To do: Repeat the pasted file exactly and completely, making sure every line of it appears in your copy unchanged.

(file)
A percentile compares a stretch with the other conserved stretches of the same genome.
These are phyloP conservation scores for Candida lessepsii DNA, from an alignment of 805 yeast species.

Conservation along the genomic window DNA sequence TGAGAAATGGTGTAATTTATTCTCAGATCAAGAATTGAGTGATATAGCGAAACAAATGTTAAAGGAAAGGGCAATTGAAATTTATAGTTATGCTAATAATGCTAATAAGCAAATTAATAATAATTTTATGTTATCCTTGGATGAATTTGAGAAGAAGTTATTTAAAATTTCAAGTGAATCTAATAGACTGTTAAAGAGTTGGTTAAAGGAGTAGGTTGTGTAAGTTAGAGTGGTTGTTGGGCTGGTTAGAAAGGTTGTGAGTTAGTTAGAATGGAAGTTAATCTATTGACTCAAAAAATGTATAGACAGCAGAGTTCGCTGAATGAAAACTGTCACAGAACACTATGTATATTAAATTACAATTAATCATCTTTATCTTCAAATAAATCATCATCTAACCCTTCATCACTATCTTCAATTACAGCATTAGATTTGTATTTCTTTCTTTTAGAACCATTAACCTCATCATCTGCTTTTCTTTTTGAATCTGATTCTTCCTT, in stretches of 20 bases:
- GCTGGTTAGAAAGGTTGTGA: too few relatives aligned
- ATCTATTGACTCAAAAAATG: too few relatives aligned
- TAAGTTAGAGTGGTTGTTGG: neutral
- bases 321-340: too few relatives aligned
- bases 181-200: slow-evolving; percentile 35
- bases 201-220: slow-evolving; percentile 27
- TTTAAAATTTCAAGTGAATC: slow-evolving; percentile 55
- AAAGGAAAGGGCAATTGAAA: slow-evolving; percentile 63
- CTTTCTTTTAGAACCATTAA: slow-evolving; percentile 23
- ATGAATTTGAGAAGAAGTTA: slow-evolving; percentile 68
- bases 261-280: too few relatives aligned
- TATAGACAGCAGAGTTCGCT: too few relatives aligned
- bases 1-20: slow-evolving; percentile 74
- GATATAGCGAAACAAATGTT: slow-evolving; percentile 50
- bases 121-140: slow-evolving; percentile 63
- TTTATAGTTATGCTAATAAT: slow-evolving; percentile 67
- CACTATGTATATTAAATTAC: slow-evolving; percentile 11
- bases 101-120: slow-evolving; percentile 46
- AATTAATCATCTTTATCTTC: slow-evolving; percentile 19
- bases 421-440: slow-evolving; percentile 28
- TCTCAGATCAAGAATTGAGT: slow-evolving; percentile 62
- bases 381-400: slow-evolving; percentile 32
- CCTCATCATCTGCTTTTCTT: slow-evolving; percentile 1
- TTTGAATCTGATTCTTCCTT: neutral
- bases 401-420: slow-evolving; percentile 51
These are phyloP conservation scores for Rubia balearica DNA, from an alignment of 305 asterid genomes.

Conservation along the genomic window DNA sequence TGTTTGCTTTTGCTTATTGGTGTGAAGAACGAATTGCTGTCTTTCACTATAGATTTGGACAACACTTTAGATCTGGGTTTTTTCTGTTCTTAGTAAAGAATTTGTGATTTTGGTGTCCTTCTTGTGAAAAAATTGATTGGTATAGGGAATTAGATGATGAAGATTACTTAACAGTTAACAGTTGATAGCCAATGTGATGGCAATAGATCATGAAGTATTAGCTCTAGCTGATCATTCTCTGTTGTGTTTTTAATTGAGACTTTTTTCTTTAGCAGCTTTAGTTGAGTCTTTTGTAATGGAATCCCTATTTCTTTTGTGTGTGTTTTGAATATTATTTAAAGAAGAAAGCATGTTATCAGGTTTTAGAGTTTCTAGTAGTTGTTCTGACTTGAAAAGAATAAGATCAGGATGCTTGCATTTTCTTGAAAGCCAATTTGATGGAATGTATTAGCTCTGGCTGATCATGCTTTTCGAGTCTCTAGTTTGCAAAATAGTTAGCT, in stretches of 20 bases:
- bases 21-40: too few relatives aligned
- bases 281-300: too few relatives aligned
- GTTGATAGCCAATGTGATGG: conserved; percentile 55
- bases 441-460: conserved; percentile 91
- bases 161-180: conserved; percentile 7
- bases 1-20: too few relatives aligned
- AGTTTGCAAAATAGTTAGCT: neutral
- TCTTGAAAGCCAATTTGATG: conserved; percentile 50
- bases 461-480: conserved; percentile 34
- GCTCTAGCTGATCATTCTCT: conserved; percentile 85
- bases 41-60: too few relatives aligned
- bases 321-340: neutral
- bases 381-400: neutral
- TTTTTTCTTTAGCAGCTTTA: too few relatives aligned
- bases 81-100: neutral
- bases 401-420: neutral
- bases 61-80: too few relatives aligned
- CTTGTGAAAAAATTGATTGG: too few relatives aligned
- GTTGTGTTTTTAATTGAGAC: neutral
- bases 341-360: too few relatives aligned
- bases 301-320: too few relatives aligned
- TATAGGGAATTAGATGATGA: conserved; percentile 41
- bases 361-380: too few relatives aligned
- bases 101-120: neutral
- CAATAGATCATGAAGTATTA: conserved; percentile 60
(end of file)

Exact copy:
A percentile compares a stretch with the other conserved stretches of the same genome.
These are phyloP conservation scores for Candida lessepsii DNA, from an alignment of 805 yeast species.

Conservation along the genomic window DNA sequence TGAGAAATGGTGTAATTTATTCTCAGATCAAGAATTGAGTGATATAGCGAAACAAATGTTAAAGGAAAGGGCAATTGAAATTTATAGTTATGCTAATAATGCTAATAAGCAAATTAATAATAATTTTATGTTATCCTTGGATGAATTTGAGAAGAAGTTATTTAAAATTTCAAGTGAATCTAATAGACTGTTAAAGAGTTGGTTAAAGGAGTAGGTTGTGTAAGTTAGAGTGGTTGTTGGGCTGGTTAGAAAGGTTGTGAGTTAGTTAGAATGGAAGTTAATCTATTGACTCAAAAAATGTATAGACAGCAGAGTTCGCTGAATGAAAACTGTCACAGAACACTATGTATATTAAATTACAATTAATCATCTTTATCTTCAAATAAATCATCATCTAACCCTTCATCACTATCTTCAATTACAGCATTAGATTTGTATTTCTTTCTTTTAGAACCATTAACCTCATCATCTGCTTTTCTTTTTGAATCTGATTCTTCCTT, in stretches of 20 bases:
- GCTGGTTAGAAAGGTTGTGA: too few relatives aligned
- ATCTATTGACTCAAAAAATG: too few relatives aligned
- TAAGTTAGAGTGGTTGTTGG: neutral
- bases 321-340: too few relatives aligned
- bases 181-200: slow-evolving; percentile 35
- bases 201-220: slow-evolving; percentile 27
- TTTAAAATTTCAAGTGAATC: slow-evolving; percentile 55
- AAAGGAAAGGGCAATTGAAA: slow-evolving; percentile 63
- CTTTCTTTTAGAACCATTAA: slow-evolving; percentile 23
- ATGAATTTGAGAAGAAGTTA: slow-evolving; percentile 68
- bases 261-280: too few relatives aligned
- TATAGACAGCAGAGTTCGCT: too few relatives aligned
- bases 1-20: slow-evolving; percentile 74
- GATATAGCGAAACAAATGTT: slow-evolving; percentile 50
- bases 121-140: slow-evolving; percentile 63
- TTTATAGTTATGCTAATAAT: slow-evolving; percentile 67
- CACTATGTATATTAAATTAC: slow-evolving; percentile 11
- bases 101-120: slow-evolving; percentile 46
- AATTAATCATCTTTATCTTC: slow-evolving; percentile 19
- bases 421-440: slow-evolving; percentile 28
- TCTCAGATCAAGAATTGAGT: slow-evolving; percentile 62
- bases 381-400: slow-evolving; percentile 32
- CCTCATCATCTGCTTTTCTT: slow-evolving; percentile 1
- TTTGAATCTGATTCTTCCTT: neutral
- bases 401-420: slow-evolving; percentile 51
These are phyloP conservation scores for Rubia balearica DNA, from an alignment of 305 asterid genomes.

Conservation along the genomic window DNA sequence TGTTTGCTTTTGCTTATTGGTGTGAAGAACGAATTGCTGTCTTTCACTATAGATTTGGACAACACTTTAGATCTGGGTTTTTTCTGTTCTTAGTAAAGAATTTGTGATTTTGGTGTCCTTCTTGTGAAAAAATTGATTGGTATAGGGAATTAGATGATGAAGATTACTTAACAGTTAACAGTTGATAGCCAATGTGATGGCAATAGATCATGAAGTATTAGCTCTAGCTGATCATTCTCTGTTGTGTTTTTAATTGAGACTTTTTTCTTTAGCAGCTTTAGTTGAGTCTTTTGTAATGGAATCCCTATTTCTTTTGTGTGTGTTTTGAATATTATTTAAAGAAGAAAGCATGTTATCAGGTTTTAGAGTTTCTAGTAGTTGTTCTGACTTGAAAAGAATAAGATCAGGATGCTTGCATTTTCTTGAAAGCCAATTTGATGGAATGTATTAGCTCTGGCTGATCATGCTTTTCGAGTCTCTAGTTTGCAAAATAGTTAGCT, in stretches of 20 bases:
- bases 21-40: too few relatives aligned
- bases 281-300: too few relatives aligned
- GTTGATAGCCAATGTGATGG: conserved; percentile 55
- bases 441-460: conserved; percentile 91
- bases 161-180: conserved; percentile 7
- bases 1-20: too few relatives aligned
- AGTTTGCAAAATAGTTAGCT: neutral
- TCTTGAAAGCCAATTTGATG: conserved; percentile 50
- bases 461-480: conserved; percentile 34
- GCTCTAGCTGATCATTCTCT: conserved; percentile 85
- bases 41-60: too few relatives aligned
- bases 321-340: neutral
- bases 381-400: neutral
- TTTTTTCTTTAGCAGCTTTA: too few relatives aligned
- bases 81-100: neutral
- bases 401-420: neutral
- bases 61-80: too few relatives aligned
- CTTGTGAAAAAATTGATTGG: too few relatives aligned
- GTTGTGTTTTTAATTGAGAC: neutral
- bases 341-360: too few relatives aligned
- bases 301-320: too few relatives aligned
- TATAGGGAATTAGATGATGA: conserved; percentile 41
- bases 361-380: too few relatives aligned
- bases 101-120: neutral
- CAATAGATCATGAAGTATTA: conserved; percentile 60